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Permanent Tourist

A personal website by Mark Howells-Mead

A wall amongst concrete

London is so big, that it’s difficult to know what to see when visiting for just a short time. I visited in order to take some documentary “street photographs” in summer 2012 and amongst the places I visited was the Barbican Estate: a largely brick and concrete, Brutalist estate in the City of London. I was repeatedly drawn there for exhibitions and the severity of the architecture in the 1990s, and it hasn’t changed for the better in my absence.

One little bit of “architecture” there is a little older than the rest, though. Sitting amongst the concrete and brick of the 1960s estate is partially a remainder of London Wall. Built by the Romans around 1,900 years ago to extend the original fort of Londinium, it was re-shaped through the years and the Barbican website indicates that the current wall is mostly of Tudor age (around 400 years old), having been patched up and re-constructed using pre-existing foundations and materials.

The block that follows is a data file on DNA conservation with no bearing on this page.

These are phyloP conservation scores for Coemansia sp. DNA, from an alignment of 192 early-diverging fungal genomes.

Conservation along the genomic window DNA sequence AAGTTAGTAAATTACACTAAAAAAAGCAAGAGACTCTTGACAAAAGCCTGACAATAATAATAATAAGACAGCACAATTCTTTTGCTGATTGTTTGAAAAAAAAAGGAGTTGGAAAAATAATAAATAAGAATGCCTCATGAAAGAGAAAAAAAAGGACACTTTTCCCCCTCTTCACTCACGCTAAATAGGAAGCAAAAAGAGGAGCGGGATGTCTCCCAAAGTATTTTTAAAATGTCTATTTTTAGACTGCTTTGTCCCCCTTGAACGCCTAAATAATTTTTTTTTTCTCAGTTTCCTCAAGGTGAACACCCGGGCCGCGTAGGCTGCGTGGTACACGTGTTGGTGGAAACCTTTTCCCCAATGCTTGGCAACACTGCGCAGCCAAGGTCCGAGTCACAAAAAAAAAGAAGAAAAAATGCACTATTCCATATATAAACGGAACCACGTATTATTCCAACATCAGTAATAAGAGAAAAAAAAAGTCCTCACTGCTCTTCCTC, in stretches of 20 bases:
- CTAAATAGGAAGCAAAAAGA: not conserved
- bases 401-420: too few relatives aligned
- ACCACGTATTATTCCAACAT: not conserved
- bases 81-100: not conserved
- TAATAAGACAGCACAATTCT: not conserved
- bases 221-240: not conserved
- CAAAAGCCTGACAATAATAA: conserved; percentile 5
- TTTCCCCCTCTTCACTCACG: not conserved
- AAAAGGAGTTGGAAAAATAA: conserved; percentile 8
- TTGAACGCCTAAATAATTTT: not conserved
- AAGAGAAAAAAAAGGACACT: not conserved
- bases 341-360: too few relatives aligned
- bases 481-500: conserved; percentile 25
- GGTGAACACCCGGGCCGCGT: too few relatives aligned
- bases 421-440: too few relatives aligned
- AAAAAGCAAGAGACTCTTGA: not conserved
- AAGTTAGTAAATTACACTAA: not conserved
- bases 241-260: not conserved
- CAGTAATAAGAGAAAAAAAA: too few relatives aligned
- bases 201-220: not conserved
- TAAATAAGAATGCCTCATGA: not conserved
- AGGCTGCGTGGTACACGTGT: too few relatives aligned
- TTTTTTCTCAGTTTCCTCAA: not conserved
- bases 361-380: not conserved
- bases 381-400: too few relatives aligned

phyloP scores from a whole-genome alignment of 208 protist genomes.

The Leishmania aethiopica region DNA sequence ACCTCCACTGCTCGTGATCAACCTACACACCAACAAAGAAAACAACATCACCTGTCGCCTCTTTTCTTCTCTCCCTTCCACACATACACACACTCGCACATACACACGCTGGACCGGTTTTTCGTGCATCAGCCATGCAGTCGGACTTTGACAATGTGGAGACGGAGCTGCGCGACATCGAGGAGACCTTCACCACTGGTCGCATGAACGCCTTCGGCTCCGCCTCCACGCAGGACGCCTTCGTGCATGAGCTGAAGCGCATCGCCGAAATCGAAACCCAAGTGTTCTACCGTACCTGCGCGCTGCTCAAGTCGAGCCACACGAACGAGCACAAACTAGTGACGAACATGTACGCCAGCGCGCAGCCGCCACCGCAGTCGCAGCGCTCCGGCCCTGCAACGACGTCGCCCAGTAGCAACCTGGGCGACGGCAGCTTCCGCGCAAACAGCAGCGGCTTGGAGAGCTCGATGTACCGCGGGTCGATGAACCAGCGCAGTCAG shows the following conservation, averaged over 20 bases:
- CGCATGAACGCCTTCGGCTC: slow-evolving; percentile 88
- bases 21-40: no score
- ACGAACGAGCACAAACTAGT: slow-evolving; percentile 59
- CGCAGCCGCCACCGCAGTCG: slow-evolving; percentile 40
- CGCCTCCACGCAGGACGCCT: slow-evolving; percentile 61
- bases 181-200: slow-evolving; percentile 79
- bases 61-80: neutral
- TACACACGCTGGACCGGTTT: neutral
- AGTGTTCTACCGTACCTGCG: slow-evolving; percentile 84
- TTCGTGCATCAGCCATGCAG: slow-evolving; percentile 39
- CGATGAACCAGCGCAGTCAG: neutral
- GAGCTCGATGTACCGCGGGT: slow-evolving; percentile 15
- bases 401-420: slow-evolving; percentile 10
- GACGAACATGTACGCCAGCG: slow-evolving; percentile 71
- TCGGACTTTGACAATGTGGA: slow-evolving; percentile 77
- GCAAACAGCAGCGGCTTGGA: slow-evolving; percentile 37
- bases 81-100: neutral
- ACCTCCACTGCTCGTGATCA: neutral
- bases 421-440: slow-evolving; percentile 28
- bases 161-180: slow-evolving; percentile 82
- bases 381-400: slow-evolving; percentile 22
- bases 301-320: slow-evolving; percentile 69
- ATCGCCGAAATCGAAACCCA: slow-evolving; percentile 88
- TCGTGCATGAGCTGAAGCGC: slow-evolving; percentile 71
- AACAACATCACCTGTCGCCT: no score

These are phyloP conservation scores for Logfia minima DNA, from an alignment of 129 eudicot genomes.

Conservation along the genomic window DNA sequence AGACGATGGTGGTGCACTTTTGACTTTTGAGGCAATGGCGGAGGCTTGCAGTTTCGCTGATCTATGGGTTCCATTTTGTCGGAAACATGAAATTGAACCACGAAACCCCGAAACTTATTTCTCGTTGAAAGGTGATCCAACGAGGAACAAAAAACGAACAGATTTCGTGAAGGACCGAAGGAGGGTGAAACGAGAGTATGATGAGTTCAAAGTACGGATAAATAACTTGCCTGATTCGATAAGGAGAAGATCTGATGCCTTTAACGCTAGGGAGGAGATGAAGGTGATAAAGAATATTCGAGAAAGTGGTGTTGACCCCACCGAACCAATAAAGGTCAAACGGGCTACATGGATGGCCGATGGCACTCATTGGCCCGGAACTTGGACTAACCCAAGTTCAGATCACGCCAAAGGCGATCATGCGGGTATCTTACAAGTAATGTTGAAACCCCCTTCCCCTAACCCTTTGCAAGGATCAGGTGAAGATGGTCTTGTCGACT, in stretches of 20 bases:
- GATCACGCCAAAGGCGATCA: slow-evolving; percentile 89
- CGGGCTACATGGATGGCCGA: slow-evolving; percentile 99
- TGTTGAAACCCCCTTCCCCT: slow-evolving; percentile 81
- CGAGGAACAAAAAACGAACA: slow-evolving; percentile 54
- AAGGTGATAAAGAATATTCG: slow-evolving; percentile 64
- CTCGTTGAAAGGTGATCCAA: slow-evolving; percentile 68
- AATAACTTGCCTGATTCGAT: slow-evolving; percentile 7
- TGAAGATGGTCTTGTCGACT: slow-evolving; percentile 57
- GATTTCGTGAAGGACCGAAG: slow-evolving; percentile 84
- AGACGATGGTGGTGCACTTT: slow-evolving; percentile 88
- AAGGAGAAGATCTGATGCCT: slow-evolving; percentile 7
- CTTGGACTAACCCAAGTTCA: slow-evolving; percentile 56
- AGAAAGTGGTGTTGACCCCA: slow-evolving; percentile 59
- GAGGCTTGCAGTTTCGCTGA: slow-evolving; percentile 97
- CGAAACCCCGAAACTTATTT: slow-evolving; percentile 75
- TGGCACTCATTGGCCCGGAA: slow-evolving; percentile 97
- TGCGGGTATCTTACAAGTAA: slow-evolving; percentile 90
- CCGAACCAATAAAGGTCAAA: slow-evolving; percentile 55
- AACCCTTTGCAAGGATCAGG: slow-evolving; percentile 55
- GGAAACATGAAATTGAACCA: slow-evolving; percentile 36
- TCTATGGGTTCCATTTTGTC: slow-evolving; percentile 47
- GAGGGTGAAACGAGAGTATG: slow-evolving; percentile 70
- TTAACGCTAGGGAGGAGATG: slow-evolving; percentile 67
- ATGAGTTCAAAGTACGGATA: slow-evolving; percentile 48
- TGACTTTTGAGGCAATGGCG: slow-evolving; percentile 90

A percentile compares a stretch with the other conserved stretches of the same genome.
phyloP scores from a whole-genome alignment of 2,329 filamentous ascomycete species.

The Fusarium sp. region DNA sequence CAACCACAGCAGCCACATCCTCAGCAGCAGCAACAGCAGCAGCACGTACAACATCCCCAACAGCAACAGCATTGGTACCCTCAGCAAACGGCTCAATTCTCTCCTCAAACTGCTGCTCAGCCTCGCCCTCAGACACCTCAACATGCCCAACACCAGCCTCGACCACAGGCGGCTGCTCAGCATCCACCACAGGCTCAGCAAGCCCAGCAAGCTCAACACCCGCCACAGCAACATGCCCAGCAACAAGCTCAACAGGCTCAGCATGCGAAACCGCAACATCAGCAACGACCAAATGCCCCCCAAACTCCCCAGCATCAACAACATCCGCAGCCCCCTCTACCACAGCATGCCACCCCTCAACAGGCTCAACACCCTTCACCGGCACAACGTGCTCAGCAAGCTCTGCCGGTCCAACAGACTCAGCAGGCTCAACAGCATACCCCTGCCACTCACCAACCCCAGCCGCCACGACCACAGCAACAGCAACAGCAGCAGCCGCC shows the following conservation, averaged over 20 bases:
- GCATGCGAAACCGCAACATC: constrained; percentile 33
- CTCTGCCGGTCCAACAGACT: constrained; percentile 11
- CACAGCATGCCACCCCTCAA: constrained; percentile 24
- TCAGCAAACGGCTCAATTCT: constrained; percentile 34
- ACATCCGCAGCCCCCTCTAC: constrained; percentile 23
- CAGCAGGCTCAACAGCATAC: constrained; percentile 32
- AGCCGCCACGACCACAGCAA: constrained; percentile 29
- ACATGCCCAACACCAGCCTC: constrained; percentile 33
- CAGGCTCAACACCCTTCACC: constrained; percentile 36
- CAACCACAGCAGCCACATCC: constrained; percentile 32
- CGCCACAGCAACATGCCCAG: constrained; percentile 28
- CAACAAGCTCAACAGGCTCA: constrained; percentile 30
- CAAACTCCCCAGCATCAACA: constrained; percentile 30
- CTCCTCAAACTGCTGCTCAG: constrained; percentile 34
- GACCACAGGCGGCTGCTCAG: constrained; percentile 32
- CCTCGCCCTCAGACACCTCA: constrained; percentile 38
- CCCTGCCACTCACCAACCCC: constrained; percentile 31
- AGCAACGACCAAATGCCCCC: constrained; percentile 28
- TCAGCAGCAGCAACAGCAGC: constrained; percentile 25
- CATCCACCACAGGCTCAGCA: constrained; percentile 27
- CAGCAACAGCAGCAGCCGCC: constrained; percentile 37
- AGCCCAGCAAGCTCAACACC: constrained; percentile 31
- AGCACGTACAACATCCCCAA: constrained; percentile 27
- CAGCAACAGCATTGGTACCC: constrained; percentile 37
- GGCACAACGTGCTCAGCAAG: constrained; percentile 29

Barbican Lake Terrace, London